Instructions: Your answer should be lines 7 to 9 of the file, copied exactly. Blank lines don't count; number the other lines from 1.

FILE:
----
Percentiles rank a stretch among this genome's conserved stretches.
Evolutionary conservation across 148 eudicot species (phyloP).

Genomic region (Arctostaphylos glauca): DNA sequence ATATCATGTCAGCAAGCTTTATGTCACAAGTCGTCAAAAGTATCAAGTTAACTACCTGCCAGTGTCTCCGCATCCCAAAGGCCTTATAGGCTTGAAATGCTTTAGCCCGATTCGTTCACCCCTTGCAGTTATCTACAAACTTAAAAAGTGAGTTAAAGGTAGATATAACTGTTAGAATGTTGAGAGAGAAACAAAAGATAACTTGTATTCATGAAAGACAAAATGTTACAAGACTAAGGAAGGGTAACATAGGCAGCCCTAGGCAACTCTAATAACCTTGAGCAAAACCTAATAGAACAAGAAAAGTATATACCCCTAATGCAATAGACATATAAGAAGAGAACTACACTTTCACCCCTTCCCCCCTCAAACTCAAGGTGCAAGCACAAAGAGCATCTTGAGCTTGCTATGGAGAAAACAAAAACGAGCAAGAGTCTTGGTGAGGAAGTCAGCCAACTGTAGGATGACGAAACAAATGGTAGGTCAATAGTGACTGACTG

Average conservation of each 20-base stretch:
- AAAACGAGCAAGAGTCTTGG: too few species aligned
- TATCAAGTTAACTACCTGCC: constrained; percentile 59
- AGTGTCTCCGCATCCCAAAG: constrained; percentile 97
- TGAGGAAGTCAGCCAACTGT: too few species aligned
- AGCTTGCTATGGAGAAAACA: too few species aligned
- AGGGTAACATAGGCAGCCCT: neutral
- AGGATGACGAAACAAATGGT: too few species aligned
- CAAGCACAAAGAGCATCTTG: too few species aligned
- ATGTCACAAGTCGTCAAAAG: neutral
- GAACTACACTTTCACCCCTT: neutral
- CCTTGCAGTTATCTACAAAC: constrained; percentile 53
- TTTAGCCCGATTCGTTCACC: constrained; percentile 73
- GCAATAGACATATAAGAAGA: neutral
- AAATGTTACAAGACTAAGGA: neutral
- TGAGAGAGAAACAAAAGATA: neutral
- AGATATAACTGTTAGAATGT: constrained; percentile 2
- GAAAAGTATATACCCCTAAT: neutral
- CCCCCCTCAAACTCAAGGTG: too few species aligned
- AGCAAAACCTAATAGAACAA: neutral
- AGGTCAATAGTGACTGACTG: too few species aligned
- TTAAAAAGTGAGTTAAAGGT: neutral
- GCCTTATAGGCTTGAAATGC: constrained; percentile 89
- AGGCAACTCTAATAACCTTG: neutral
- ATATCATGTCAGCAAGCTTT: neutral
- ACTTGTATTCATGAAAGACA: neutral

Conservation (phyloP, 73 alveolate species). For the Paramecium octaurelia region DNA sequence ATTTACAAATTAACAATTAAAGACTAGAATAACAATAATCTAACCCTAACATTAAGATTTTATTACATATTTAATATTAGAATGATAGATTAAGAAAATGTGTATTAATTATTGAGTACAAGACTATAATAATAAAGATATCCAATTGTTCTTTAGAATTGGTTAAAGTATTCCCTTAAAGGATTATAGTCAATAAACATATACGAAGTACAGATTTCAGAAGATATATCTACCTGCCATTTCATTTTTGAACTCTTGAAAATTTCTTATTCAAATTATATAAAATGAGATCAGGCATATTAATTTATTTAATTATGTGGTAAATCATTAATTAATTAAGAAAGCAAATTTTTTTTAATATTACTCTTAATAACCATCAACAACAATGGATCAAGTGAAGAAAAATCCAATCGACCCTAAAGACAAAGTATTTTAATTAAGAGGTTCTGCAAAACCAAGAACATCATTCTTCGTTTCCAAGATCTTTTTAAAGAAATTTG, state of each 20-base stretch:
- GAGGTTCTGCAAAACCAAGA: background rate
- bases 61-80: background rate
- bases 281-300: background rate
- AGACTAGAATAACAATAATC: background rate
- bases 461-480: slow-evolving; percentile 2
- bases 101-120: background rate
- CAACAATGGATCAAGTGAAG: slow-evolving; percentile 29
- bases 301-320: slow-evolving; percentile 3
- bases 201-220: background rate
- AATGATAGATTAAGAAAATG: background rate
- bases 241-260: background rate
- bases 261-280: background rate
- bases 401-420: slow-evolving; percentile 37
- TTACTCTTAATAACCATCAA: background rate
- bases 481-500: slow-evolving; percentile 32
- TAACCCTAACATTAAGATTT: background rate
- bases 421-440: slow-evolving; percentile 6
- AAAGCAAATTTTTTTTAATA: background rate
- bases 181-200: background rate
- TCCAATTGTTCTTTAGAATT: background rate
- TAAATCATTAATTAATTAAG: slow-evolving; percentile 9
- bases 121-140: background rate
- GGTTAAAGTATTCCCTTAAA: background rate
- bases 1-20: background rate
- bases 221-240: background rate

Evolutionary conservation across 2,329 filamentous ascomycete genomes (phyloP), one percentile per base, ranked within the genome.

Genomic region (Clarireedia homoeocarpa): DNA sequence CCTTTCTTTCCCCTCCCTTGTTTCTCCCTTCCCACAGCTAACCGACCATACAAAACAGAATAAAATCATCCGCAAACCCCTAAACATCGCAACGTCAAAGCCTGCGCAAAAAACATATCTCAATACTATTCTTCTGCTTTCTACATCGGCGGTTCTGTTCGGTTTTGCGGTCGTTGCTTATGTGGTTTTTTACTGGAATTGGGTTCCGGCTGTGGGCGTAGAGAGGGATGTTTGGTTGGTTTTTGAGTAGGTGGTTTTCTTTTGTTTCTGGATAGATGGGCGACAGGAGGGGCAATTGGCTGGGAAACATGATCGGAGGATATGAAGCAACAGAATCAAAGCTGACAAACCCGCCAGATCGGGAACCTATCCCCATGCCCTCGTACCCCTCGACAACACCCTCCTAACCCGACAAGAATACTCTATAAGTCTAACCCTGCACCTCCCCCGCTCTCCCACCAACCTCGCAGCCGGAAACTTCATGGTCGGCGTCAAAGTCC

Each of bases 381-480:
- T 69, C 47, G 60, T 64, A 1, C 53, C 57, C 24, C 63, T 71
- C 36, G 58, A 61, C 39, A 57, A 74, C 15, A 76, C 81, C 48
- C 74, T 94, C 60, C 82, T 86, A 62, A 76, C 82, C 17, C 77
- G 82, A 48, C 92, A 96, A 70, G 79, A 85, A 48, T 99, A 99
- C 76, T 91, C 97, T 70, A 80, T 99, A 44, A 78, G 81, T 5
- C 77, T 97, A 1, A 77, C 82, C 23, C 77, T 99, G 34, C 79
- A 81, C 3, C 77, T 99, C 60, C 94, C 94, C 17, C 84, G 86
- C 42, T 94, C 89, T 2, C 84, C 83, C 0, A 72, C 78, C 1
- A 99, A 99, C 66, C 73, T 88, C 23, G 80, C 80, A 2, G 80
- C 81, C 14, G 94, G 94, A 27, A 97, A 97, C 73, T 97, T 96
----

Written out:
- AGTGTCTCCGCATCCCAAAG: constrained; percentile 97
- TGAGGAAGTCAGCCAACTGT: too few species aligned
- AGCTTGCTATGGAGAAAACA: too few species aligned